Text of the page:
There is a village with an interesting name of Ryasna on the road from Kamenets to Visokae. It is believed that it comes from the word of «Ryasno» meaning «beautiful, generous». Indeed, it is interesting not only by its name, but also it’s rich with several monuments, different well-preserved original appearance.

Historical overview. The owners of the village Ryasna and their contribution to the development of the national architectural heritage of Belarus.

The first mention of Ryasna village was found in the Statute of the Grand Duchy of Lithuania in 1466. The record says that the estate was bought by the nobleman Boyarsky from Trechevich. Then Ignatius Nikitich owned the village, and the estate passed from one noble family to another after him: from Hrebtovich to Juodko, the Pyatkevich family, the Hlevitsky family, the Vojn family. Paul Jan Sapieha , the future hetman of the Grand Duchy of Lithuania, acquired the estate in 1647. There was a residence built of wood, and a park settled in the village thanks to the Sapieha family. There was also launched the beginning of the traditional fair famous all over Grand Duchy of Lithuania, timed to the day of St. Elias. At the fairs, the most popular goods were horses, which fetch from the territory of Ukraine and Moldova. The growing demand led to the fact that the Jews had settled in Ryasna  and Visokij and had brought their traditions to Belarus. They built a synagogue, opened shops and strongly contributed to the welfare of Kamenetz district.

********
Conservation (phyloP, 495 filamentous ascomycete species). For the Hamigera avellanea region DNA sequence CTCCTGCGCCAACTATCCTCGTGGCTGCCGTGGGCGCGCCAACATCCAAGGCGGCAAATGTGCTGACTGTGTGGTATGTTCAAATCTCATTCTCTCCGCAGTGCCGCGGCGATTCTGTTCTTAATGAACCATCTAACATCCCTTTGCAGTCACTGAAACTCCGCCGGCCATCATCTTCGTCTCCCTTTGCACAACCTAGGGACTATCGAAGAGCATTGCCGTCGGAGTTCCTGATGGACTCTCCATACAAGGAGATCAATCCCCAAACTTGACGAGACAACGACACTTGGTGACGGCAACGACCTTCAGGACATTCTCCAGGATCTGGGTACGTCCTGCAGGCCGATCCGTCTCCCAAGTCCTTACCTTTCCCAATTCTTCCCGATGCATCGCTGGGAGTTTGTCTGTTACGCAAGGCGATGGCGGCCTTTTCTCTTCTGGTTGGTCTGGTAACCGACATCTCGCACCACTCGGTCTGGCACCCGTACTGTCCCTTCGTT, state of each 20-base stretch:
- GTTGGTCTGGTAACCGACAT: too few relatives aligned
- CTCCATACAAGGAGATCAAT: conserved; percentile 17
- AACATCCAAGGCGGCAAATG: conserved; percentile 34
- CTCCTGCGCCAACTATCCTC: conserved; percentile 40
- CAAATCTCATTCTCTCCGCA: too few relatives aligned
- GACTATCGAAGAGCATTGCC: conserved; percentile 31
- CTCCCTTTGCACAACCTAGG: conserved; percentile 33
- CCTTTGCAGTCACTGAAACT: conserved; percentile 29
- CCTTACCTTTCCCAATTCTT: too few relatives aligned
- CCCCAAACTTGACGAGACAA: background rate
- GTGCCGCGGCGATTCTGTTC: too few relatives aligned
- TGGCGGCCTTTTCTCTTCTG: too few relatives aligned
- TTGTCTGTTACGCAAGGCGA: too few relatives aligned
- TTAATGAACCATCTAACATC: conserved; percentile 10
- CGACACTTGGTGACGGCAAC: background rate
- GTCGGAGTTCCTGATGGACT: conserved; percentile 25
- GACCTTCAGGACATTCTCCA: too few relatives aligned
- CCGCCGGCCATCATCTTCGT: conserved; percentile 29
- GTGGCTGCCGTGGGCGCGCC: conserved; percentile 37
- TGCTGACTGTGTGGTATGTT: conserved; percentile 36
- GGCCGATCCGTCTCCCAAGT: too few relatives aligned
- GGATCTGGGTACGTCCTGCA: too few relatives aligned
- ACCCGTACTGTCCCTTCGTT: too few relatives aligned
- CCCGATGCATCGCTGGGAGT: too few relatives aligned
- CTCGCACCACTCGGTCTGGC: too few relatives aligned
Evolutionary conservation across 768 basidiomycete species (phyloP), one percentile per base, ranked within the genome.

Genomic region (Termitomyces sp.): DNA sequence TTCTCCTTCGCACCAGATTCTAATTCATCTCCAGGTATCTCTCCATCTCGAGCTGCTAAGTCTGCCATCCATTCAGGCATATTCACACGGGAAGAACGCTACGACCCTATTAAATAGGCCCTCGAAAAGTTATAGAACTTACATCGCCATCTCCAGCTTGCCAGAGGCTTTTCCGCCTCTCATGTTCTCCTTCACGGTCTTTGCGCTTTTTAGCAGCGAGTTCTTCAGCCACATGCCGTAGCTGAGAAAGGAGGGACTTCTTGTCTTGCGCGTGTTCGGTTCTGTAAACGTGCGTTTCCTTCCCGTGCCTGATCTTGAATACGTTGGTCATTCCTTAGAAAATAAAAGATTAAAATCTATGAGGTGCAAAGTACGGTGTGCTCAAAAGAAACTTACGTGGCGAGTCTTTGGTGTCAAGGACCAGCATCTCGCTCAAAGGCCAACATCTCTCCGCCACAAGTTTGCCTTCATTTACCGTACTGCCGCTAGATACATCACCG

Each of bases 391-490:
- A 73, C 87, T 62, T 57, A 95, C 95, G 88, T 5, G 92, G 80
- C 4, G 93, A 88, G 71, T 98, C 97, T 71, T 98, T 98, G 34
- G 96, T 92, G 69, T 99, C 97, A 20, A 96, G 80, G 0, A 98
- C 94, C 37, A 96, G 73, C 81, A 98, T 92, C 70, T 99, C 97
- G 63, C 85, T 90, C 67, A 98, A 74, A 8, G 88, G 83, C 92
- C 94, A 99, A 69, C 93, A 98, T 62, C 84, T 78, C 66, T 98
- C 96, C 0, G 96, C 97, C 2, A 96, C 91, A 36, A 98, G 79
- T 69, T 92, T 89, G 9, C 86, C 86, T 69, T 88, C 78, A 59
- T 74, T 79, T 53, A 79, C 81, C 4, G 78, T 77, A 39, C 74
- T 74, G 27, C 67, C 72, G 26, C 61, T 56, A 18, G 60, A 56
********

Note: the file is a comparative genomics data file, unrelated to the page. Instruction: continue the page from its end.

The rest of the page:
The territories, subordinated to Sapieha, had flourished for a long time. However, economic growth came to an end during the Great Northern War, when the territories of Ryasna and Visokaje had suffered during the war. In 1722, Ryasna was sold at the expense of debt to Jozef Matushevich, only Visokaje remained in possession of the Sapieha Family. Jozef Matushevich, a deeply religious man, invited Italian Maria monks to Belarus, and they began the construction of St. Anne’s Church . The construction was completed only by the following land owners – the Grabovsky family. Once finished, it became the burial place of the Grabovsky family, and was used as a warehouse in Soviet times.

The son of Joseph Matushevich Martin, being a latitudinarian and tolerant, built the Uniate church on the territory of the village Ryasna. After the abolition of the Union in 1839, it was converted to the Orthodox Church of the Holy Archangel Michael. Unfortunately, the local atheist authorities decided on the destruction of the wooden church, so the two-century building had not been preserved. In its place the Orthodox church of bricks was laid only in 1991.

The Grabovsky family, who became the new owner of Ryasna, erected a luxurious stone mansion on its territory. Unfortunately, it has not preserved till our times. However, fragments of two large outbuildings of the XIX century - the barn and brewery, were preserved well. They are built of beautiful stone and brick, decorated with red and black gravel and are excellent architectural monuments in a Neo-classic style.

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